Rumor has it that Sanborn's department store in Tijuana just down the road carries genuine Cuban cigars—unlike most places that sell "Cuban" cigars. I wouldn't know about that. Nor do I know anything about the Gigante supermercado (Avenida Revolucion at 2nd) carrying some of the lowest-priced Havana Club rum in town. If that's how you like to get your swerve on.

As Virgil says, rumor flies...


Wednesday, April 23, 2008

Yahoo Distillers: Harry Jackson

In a conventional (brushed) DC motor, the brushes make mechanical contact with a set of electrical contacts on the rotor (called the commutator), forming an electrical circuit between the DC electrical source and the armature coil-windings. As the armature rotates on axis, the stationary brushes come into contact with different sections of the rotating commutator. The commutator and brush system form a set of electrical switches, each firing in sequence, such that electrical-power always flows through the armature coil closest to the stationary stator (permanent magnet).

~ wikipedia

Holy frijoles. Did you catch that? My eyes just glazed over like a pair of miniature Christmas hams. But I forced myself to go back and read it over until I got it.

Now, I'm no Luddite (observe these blog postings, a Skype account, my Xbox, and a mobile phone that rarely leaves my side), but I do appreciate low-tech gear from cast-iron Dutch ovens and hefty cleavers to...well, pot stills. And so, because I want to understand as much as I can about contempory distilling, I keep tabs on a few trusted sources, one of whom is the Australian Scotch aficionado Harry Jackson.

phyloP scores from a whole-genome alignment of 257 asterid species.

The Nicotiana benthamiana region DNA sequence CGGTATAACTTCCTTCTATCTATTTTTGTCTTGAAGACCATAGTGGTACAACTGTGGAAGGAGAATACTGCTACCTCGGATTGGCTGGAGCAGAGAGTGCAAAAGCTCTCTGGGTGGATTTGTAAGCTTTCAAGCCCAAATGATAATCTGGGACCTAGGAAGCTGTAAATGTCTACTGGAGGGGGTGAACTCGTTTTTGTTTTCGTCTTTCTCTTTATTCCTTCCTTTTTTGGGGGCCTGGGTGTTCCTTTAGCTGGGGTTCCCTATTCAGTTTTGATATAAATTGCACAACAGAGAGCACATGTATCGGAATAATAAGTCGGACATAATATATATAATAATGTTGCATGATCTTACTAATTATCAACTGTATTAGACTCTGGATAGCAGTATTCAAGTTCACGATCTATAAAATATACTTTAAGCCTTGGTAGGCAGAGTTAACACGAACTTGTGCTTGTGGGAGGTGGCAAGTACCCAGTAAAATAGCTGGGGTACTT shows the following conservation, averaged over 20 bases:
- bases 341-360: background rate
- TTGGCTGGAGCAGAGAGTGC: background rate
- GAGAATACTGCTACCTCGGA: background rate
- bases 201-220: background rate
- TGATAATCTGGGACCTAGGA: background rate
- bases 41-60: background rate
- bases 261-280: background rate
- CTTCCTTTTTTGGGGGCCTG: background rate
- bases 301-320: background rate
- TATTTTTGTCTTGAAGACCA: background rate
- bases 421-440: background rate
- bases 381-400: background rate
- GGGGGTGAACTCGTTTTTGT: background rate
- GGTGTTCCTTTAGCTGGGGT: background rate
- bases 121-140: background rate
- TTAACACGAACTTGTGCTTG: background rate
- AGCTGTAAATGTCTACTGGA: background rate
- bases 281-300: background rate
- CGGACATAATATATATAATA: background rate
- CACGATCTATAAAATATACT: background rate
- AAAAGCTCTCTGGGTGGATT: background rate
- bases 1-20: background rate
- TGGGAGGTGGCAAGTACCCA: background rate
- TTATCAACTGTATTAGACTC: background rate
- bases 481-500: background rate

Jackson is moderator of both Yahoo's distillers and new distillers groups. The postings have become so numerous that he's got some help from three long-standing members of the groups, but you can count on him to have those crucial bits of technical information ready at hand when members have questions.

When Robert "Zymurgy Bob" Hubble (a man of keen insight) recently asked about a gear motor (explosion-safe, mind you) that would allow him to distill on the grain or fruit pulp, Harry was there with the answer that led right to the quote above. When another distiller had a question about odd vapor behavior, who was there with insight about ambient temperature?

If a few voices (Jeff Berry, Dale DeGroff, Ted Haigh, Robert Hess, Gary Regan, and David Wondrich, for instance) rise noticeably above the banter of cocktail enthusiasts, they have their counterparts in the world of very small batch distilling where advanced still designs are commonplace and the experts are considerably more expert than they used to be.

Slainte, Harry.


Thursday, April 17, 2008

Stabbed in the Back

We were drinking and what doesn't happen when you're drunk?

~ Yuri Lyalin
Feisty yet pragmatic electrician

Every time I think one of my friends might have issues with drinking, I think back to my encounters with Russians. There was the Russian bookseller who mixed martinis by the pitcher, drank the contents before they lost their chill, and could still stand after three pitchers. Then there was the pair of former Soviet tank drivers in Kirksville, Missouri; these hard-drinking comrades commandeered the liquor at a party while trying to outdo each other by determining (a) how many Afghans each had killed and (b) how many illegitimate children each had. One claimed seventeen. The other said he lost track at thirty. Deaths or births didn't matter. Numbers did—including the vodka, Bärenjäger, and beer empties they accumulated. As a precaution, I sat on my case of beer, doling it out to friends as needed. I'd rather have it warm than see those goons claim it from the fridge.